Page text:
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Monsoons

People at a flooded market in Varanasi, India, following the arrival of monsoon rains in August Billions of people depend on the arrival of the monsoon every summer to the parched lands of southern Asia. Monsoons are winds that reverse direction each year. This happens when there are great differences in temperature between the oceans and the land. Cool, dry winds are replaced in the summer by warm, moist winds from the Indian Ocean. Heavy rains then arrive.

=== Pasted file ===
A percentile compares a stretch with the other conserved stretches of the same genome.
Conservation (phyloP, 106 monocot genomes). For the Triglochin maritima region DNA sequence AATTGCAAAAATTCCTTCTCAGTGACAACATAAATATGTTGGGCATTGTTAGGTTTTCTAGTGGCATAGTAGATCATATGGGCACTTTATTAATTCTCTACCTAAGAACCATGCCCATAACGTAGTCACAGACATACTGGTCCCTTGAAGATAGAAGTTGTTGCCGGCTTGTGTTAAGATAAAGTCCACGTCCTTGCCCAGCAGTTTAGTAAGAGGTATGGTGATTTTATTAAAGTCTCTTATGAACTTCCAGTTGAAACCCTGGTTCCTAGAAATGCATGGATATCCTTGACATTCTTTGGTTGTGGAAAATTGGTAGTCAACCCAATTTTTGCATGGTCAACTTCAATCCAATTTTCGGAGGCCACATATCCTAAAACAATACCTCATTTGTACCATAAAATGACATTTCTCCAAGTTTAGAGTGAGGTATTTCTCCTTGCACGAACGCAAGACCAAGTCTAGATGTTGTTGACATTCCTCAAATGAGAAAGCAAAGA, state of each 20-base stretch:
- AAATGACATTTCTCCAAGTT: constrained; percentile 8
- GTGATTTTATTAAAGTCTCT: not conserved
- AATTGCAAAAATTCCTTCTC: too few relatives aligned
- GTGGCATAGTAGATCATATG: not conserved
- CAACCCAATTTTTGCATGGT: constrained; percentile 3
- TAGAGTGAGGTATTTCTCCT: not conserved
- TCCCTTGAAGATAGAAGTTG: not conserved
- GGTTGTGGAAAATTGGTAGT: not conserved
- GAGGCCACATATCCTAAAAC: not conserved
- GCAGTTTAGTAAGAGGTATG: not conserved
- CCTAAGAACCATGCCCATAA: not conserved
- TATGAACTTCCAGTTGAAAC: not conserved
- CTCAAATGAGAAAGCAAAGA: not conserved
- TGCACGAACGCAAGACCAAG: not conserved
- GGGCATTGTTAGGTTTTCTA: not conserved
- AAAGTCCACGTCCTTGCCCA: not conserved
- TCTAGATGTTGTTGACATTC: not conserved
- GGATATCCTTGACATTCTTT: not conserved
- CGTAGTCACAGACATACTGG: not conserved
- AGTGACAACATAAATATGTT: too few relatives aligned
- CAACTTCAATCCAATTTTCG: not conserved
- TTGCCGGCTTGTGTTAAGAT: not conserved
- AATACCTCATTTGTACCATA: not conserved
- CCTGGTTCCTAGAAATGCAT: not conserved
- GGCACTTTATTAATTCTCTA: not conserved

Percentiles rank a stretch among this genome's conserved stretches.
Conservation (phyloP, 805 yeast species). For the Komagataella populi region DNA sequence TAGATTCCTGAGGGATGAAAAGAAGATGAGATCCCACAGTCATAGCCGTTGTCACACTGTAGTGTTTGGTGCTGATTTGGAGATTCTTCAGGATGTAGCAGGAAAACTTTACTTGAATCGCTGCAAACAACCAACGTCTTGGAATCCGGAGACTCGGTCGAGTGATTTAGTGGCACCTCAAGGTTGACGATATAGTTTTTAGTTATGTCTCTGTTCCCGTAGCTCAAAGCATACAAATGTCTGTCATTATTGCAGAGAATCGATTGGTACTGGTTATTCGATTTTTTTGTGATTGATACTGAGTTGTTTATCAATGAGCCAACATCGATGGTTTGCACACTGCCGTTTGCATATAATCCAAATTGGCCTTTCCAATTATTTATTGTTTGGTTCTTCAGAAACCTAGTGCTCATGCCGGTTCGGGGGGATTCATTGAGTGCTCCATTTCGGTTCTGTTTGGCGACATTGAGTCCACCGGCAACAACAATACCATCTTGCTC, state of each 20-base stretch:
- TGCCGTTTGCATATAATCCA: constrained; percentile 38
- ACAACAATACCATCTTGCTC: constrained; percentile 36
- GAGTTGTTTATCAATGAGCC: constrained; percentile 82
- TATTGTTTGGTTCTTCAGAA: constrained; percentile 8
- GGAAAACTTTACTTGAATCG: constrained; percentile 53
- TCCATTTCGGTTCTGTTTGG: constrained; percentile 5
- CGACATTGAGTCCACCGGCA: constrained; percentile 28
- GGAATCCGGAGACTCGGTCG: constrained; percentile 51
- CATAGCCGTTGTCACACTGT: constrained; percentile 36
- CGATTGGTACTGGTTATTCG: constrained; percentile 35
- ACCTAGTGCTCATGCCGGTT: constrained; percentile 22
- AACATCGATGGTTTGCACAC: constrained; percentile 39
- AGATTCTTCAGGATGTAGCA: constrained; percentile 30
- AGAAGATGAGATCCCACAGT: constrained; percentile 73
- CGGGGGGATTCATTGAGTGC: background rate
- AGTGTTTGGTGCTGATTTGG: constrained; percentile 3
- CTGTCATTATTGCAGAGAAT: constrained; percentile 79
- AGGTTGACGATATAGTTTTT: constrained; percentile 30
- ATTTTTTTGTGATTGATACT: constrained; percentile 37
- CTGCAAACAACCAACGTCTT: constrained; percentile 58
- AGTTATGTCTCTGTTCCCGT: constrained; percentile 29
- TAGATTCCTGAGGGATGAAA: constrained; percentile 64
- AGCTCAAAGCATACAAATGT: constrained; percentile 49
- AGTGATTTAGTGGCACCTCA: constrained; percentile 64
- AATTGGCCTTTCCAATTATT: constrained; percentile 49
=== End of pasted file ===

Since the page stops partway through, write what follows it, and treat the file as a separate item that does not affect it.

How monsoons occur

The yearly changing pattern of the winds blowing across India

During the winter, cool, dry air flows southwards from northern Asia. For six months, India has a drought as there are no moist winds blowing in from across the Indian Ocean (1). Eventually, the land heats up in the summer sun and the air above it becomes warmer than the air over the ocean. Moist air now flows in, bringing heavy rains (2).

Almost half of the world's population lives in areas affected by the Asian monsoons.

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